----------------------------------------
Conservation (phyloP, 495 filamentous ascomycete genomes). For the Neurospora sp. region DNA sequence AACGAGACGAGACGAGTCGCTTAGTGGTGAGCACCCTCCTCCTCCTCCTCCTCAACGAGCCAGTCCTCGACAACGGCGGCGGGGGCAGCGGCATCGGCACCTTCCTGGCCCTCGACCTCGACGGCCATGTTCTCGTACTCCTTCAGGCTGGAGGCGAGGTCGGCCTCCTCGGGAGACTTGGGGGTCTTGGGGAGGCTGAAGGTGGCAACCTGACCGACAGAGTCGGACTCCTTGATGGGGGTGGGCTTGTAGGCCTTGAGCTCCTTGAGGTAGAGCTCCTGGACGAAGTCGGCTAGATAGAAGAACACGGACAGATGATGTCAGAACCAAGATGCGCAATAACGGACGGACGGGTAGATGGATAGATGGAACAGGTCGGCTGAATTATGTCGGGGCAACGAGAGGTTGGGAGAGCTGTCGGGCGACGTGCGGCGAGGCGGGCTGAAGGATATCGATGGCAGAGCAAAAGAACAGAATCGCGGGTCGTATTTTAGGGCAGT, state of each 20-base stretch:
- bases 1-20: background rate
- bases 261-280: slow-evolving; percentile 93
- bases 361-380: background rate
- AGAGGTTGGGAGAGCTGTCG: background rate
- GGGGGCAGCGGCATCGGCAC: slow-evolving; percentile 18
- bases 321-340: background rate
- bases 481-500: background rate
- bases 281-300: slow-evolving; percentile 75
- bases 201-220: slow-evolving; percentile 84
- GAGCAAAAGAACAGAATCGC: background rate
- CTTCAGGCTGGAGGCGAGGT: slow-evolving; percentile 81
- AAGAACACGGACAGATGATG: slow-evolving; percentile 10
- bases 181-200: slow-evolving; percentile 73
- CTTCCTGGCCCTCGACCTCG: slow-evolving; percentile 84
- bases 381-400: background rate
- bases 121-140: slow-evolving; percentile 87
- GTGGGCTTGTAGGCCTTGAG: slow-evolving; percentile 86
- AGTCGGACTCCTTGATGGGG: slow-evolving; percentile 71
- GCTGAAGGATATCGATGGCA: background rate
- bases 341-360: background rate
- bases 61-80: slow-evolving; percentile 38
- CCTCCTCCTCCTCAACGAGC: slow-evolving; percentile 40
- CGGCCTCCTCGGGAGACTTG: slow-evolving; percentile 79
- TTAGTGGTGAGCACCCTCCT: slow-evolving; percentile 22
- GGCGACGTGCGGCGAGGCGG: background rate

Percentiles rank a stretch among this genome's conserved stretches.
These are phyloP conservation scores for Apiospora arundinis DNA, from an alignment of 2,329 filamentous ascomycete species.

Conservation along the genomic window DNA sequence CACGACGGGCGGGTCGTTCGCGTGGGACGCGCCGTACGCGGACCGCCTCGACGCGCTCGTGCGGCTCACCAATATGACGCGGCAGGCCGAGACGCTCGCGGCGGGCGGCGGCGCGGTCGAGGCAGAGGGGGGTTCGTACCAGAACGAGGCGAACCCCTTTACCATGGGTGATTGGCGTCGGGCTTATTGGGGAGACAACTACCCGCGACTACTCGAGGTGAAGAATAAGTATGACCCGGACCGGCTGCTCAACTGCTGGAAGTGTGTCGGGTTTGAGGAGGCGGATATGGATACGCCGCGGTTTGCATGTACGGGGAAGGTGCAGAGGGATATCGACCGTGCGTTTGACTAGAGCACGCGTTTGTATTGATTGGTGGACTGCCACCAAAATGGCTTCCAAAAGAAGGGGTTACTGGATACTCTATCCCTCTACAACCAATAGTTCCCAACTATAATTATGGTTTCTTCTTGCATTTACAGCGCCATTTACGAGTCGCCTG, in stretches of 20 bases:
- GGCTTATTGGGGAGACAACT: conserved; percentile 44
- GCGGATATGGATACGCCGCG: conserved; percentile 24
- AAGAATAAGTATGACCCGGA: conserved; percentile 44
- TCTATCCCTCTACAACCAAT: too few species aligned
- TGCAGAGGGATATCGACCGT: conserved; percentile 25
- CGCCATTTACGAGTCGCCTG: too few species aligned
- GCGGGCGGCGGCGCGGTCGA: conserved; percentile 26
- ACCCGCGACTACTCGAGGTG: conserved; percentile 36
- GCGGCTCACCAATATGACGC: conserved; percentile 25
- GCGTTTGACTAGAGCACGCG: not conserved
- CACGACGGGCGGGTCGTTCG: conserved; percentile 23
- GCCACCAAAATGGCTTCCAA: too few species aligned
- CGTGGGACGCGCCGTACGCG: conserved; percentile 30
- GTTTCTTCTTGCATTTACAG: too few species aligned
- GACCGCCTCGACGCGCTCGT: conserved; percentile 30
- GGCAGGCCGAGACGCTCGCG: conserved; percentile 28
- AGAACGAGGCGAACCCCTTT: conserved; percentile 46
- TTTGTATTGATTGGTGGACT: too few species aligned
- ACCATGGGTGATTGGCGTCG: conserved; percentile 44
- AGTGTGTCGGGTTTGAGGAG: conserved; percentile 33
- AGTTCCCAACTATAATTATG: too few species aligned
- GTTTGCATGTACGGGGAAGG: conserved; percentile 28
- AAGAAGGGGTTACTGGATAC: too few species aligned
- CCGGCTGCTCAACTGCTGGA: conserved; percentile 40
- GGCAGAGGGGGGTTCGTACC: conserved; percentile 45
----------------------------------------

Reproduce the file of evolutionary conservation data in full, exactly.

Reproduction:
Conservation (phyloP, 495 filamentous ascomycete genomes). For the Neurospora sp. region DNA sequence AACGAGACGAGACGAGTCGCTTAGTGGTGAGCACCCTCCTCCTCCTCCTCCTCAACGAGCCAGTCCTCGACAACGGCGGCGGGGGCAGCGGCATCGGCACCTTCCTGGCCCTCGACCTCGACGGCCATGTTCTCGTACTCCTTCAGGCTGGAGGCGAGGTCGGCCTCCTCGGGAGACTTGGGGGTCTTGGGGAGGCTGAAGGTGGCAACCTGACCGACAGAGTCGGACTCCTTGATGGGGGTGGGCTTGTAGGCCTTGAGCTCCTTGAGGTAGAGCTCCTGGACGAAGTCGGCTAGATAGAAGAACACGGACAGATGATGTCAGAACCAAGATGCGCAATAACGGACGGACGGGTAGATGGATAGATGGAACAGGTCGGCTGAATTATGTCGGGGCAACGAGAGGTTGGGAGAGCTGTCGGGCGACGTGCGGCGAGGCGGGCTGAAGGATATCGATGGCAGAGCAAAAGAACAGAATCGCGGGTCGTATTTTAGGGCAGT, state of each 20-base stretch:
- bases 1-20: background rate
- bases 261-280: slow-evolving; percentile 93
- bases 361-380: background rate
- AGAGGTTGGGAGAGCTGTCG: background rate
- GGGGGCAGCGGCATCGGCAC: slow-evolving; percentile 18
- bases 321-340: background rate
- bases 481-500: background rate
- bases 281-300: slow-evolving; percentile 75
- bases 201-220: slow-evolving; percentile 84
- GAGCAAAAGAACAGAATCGC: background rate
- CTTCAGGCTGGAGGCGAGGT: slow-evolving; percentile 81
- AAGAACACGGACAGATGATG: slow-evolving; percentile 10
- bases 181-200: slow-evolving; percentile 73
- CTTCCTGGCCCTCGACCTCG: slow-evolving; percentile 84
- bases 381-400: background rate
- bases 121-140: slow-evolving; percentile 87
- GTGGGCTTGTAGGCCTTGAG: slow-evolving; percentile 86
- AGTCGGACTCCTTGATGGGG: slow-evolving; percentile 71
- GCTGAAGGATATCGATGGCA: background rate
- bases 341-360: background rate
- bases 61-80: slow-evolving; percentile 38
- CCTCCTCCTCCTCAACGAGC: slow-evolving; percentile 40
- CGGCCTCCTCGGGAGACTTG: slow-evolving; percentile 79
- TTAGTGGTGAGCACCCTCCT: slow-evolving; percentile 22
- GGCGACGTGCGGCGAGGCGG: background rate

Percentiles rank a stretch among this genome's conserved stretches.
These are phyloP conservation scores for Apiospora arundinis DNA, from an alignment of 2,329 filamentous ascomycete species.

Conservation along the genomic window DNA sequence CACGACGGGCGGGTCGTTCGCGTGGGACGCGCCGTACGCGGACCGCCTCGACGCGCTCGTGCGGCTCACCAATATGACGCGGCAGGCCGAGACGCTCGCGGCGGGCGGCGGCGCGGTCGAGGCAGAGGGGGGTTCGTACCAGAACGAGGCGAACCCCTTTACCATGGGTGATTGGCGTCGGGCTTATTGGGGAGACAACTACCCGCGACTACTCGAGGTGAAGAATAAGTATGACCCGGACCGGCTGCTCAACTGCTGGAAGTGTGTCGGGTTTGAGGAGGCGGATATGGATACGCCGCGGTTTGCATGTACGGGGAAGGTGCAGAGGGATATCGACCGTGCGTTTGACTAGAGCACGCGTTTGTATTGATTGGTGGACTGCCACCAAAATGGCTTCCAAAAGAAGGGGTTACTGGATACTCTATCCCTCTACAACCAATAGTTCCCAACTATAATTATGGTTTCTTCTTGCATTTACAGCGCCATTTACGAGTCGCCTG, in stretches of 20 bases:
- GGCTTATTGGGGAGACAACT: conserved; percentile 44
- GCGGATATGGATACGCCGCG: conserved; percentile 24
- AAGAATAAGTATGACCCGGA: conserved; percentile 44
- TCTATCCCTCTACAACCAAT: too few species aligned
- TGCAGAGGGATATCGACCGT: conserved; percentile 25
- CGCCATTTACGAGTCGCCTG: too few species aligned
- GCGGGCGGCGGCGCGGTCGA: conserved; percentile 26
- ACCCGCGACTACTCGAGGTG: conserved; percentile 36
- GCGGCTCACCAATATGACGC: conserved; percentile 25
- GCGTTTGACTAGAGCACGCG: not conserved
- CACGACGGGCGGGTCGTTCG: conserved; percentile 23
- GCCACCAAAATGGCTTCCAA: too few species aligned
- CGTGGGACGCGCCGTACGCG: conserved; percentile 30
- GTTTCTTCTTGCATTTACAG: too few species aligned
- GACCGCCTCGACGCGCTCGT: conserved; percentile 30
- GGCAGGCCGAGACGCTCGCG: conserved; percentile 28
- AGAACGAGGCGAACCCCTTT: conserved; percentile 46
- TTTGTATTGATTGGTGGACT: too few species aligned
- ACCATGGGTGATTGGCGTCG: conserved; percentile 44
- AGTGTGTCGGGTTTGAGGAG: conserved; percentile 33
- AGTTCCCAACTATAATTATG: too few species aligned
- GTTTGCATGTACGGGGAAGG: conserved; percentile 28
- AAGAAGGGGTTACTGGATAC: too few species aligned
- CCGGCTGCTCAACTGCTGGA: conserved; percentile 40
- GGCAGAGGGGGGTTCGTACC: conserved; percentile 45